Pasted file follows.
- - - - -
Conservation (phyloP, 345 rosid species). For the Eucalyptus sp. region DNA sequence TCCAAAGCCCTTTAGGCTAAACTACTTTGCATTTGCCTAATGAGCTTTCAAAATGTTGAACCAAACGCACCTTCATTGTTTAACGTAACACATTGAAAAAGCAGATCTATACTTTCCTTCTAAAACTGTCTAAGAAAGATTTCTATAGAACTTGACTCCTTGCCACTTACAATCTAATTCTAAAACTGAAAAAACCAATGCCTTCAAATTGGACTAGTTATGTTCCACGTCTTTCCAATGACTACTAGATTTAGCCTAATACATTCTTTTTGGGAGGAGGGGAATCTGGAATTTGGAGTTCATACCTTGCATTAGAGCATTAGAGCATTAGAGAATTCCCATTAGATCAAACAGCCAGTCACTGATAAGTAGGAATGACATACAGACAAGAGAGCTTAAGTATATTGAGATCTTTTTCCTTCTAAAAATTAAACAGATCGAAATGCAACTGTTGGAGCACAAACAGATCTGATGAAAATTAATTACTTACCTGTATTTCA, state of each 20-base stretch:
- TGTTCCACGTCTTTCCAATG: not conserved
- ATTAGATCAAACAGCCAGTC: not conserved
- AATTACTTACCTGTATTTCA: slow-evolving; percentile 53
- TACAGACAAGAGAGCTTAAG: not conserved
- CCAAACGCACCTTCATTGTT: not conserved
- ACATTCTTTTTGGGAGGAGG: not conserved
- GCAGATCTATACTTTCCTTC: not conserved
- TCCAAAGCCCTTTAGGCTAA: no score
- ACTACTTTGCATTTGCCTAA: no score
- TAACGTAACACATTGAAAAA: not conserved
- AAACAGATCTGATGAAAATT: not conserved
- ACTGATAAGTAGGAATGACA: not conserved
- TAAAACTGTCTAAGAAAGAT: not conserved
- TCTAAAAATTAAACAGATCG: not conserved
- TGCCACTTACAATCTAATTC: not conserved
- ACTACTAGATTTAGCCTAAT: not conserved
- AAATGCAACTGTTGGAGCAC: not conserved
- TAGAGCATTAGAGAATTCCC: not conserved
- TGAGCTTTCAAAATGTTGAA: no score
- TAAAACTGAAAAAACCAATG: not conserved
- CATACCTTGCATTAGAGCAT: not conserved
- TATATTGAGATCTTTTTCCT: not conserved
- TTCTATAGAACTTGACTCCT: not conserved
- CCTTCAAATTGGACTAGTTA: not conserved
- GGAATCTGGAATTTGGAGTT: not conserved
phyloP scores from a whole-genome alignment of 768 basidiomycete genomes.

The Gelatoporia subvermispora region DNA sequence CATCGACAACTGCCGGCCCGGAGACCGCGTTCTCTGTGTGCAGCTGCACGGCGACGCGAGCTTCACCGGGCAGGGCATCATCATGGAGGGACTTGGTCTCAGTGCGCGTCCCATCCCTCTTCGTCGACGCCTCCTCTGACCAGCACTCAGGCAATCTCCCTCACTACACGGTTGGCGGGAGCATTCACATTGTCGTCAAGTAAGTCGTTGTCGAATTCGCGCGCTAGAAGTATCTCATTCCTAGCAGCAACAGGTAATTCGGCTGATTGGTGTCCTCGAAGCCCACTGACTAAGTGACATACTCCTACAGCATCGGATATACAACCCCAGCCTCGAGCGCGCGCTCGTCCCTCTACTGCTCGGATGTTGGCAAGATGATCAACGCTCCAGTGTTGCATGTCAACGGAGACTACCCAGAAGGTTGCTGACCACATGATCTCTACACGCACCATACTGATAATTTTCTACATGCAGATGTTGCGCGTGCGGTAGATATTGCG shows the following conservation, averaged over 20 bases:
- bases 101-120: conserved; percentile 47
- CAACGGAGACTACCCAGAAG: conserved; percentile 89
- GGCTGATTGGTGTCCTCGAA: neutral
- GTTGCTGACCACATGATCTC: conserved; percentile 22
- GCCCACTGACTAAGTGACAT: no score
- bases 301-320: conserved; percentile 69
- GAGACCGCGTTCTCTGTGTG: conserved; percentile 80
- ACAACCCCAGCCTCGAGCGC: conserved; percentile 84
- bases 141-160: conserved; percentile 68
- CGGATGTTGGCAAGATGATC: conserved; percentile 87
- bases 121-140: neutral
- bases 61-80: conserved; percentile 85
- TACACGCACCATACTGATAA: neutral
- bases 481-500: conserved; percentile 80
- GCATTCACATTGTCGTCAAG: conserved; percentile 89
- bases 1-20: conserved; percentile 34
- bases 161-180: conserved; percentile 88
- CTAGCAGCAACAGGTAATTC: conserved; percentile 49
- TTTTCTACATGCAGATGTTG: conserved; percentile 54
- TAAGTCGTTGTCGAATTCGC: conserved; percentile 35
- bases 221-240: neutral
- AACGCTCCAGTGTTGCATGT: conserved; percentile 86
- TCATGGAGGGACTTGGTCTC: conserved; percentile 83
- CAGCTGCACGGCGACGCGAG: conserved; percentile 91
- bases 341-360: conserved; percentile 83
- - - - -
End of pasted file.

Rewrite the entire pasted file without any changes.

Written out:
Conservation (phyloP, 345 rosid species). For the Eucalyptus sp. region DNA sequence TCCAAAGCCCTTTAGGCTAAACTACTTTGCATTTGCCTAATGAGCTTTCAAAATGTTGAACCAAACGCACCTTCATTGTTTAACGTAACACATTGAAAAAGCAGATCTATACTTTCCTTCTAAAACTGTCTAAGAAAGATTTCTATAGAACTTGACTCCTTGCCACTTACAATCTAATTCTAAAACTGAAAAAACCAATGCCTTCAAATTGGACTAGTTATGTTCCACGTCTTTCCAATGACTACTAGATTTAGCCTAATACATTCTTTTTGGGAGGAGGGGAATCTGGAATTTGGAGTTCATACCTTGCATTAGAGCATTAGAGCATTAGAGAATTCCCATTAGATCAAACAGCCAGTCACTGATAAGTAGGAATGACATACAGACAAGAGAGCTTAAGTATATTGAGATCTTTTTCCTTCTAAAAATTAAACAGATCGAAATGCAACTGTTGGAGCACAAACAGATCTGATGAAAATTAATTACTTACCTGTATTTCA, state of each 20-base stretch:
- TGTTCCACGTCTTTCCAATG: not conserved
- ATTAGATCAAACAGCCAGTC: not conserved
- AATTACTTACCTGTATTTCA: slow-evolving; percentile 53
- TACAGACAAGAGAGCTTAAG: not conserved
- CCAAACGCACCTTCATTGTT: not conserved
- ACATTCTTTTTGGGAGGAGG: not conserved
- GCAGATCTATACTTTCCTTC: not conserved
- TCCAAAGCCCTTTAGGCTAA: no score
- ACTACTTTGCATTTGCCTAA: no score
- TAACGTAACACATTGAAAAA: not conserved
- AAACAGATCTGATGAAAATT: not conserved
- ACTGATAAGTAGGAATGACA: not conserved
- TAAAACTGTCTAAGAAAGAT: not conserved
- TCTAAAAATTAAACAGATCG: not conserved
- TGCCACTTACAATCTAATTC: not conserved
- ACTACTAGATTTAGCCTAAT: not conserved
- AAATGCAACTGTTGGAGCAC: not conserved
- TAGAGCATTAGAGAATTCCC: not conserved
- TGAGCTTTCAAAATGTTGAA: no score
- TAAAACTGAAAAAACCAATG: not conserved
- CATACCTTGCATTAGAGCAT: not conserved
- TATATTGAGATCTTTTTCCT: not conserved
- TTCTATAGAACTTGACTCCT: not conserved
- CCTTCAAATTGGACTAGTTA: not conserved
- GGAATCTGGAATTTGGAGTT: not conserved
phyloP scores from a whole-genome alignment of 768 basidiomycete genomes.

The Gelatoporia subvermispora region DNA sequence CATCGACAACTGCCGGCCCGGAGACCGCGTTCTCTGTGTGCAGCTGCACGGCGACGCGAGCTTCACCGGGCAGGGCATCATCATGGAGGGACTTGGTCTCAGTGCGCGTCCCATCCCTCTTCGTCGACGCCTCCTCTGACCAGCACTCAGGCAATCTCCCTCACTACACGGTTGGCGGGAGCATTCACATTGTCGTCAAGTAAGTCGTTGTCGAATTCGCGCGCTAGAAGTATCTCATTCCTAGCAGCAACAGGTAATTCGGCTGATTGGTGTCCTCGAAGCCCACTGACTAAGTGACATACTCCTACAGCATCGGATATACAACCCCAGCCTCGAGCGCGCGCTCGTCCCTCTACTGCTCGGATGTTGGCAAGATGATCAACGCTCCAGTGTTGCATGTCAACGGAGACTACCCAGAAGGTTGCTGACCACATGATCTCTACACGCACCATACTGATAATTTTCTACATGCAGATGTTGCGCGTGCGGTAGATATTGCG shows the following conservation, averaged over 20 bases:
- bases 101-120: conserved; percentile 47
- CAACGGAGACTACCCAGAAG: conserved; percentile 89
- GGCTGATTGGTGTCCTCGAA: neutral
- GTTGCTGACCACATGATCTC: conserved; percentile 22
- GCCCACTGACTAAGTGACAT: no score
- bases 301-320: conserved; percentile 69
- GAGACCGCGTTCTCTGTGTG: conserved; percentile 80
- ACAACCCCAGCCTCGAGCGC: conserved; percentile 84
- bases 141-160: conserved; percentile 68
- CGGATGTTGGCAAGATGATC: conserved; percentile 87
- bases 121-140: neutral
- bases 61-80: conserved; percentile 85
- TACACGCACCATACTGATAA: neutral
- bases 481-500: conserved; percentile 80
- GCATTCACATTGTCGTCAAG: conserved; percentile 89
- bases 1-20: conserved; percentile 34
- bases 161-180: conserved; percentile 88
- CTAGCAGCAACAGGTAATTC: conserved; percentile 49
- TTTTCTACATGCAGATGTTG: conserved; percentile 54
- TAAGTCGTTGTCGAATTCGC: conserved; percentile 35
- bases 221-240: neutral
- AACGCTCCAGTGTTGCATGT: conserved; percentile 86
- TCATGGAGGGACTTGGTCTC: conserved; percentile 83
- CAGCTGCACGGCGACGCGAG: conserved; percentile 91
- bases 341-360: conserved; percentile 83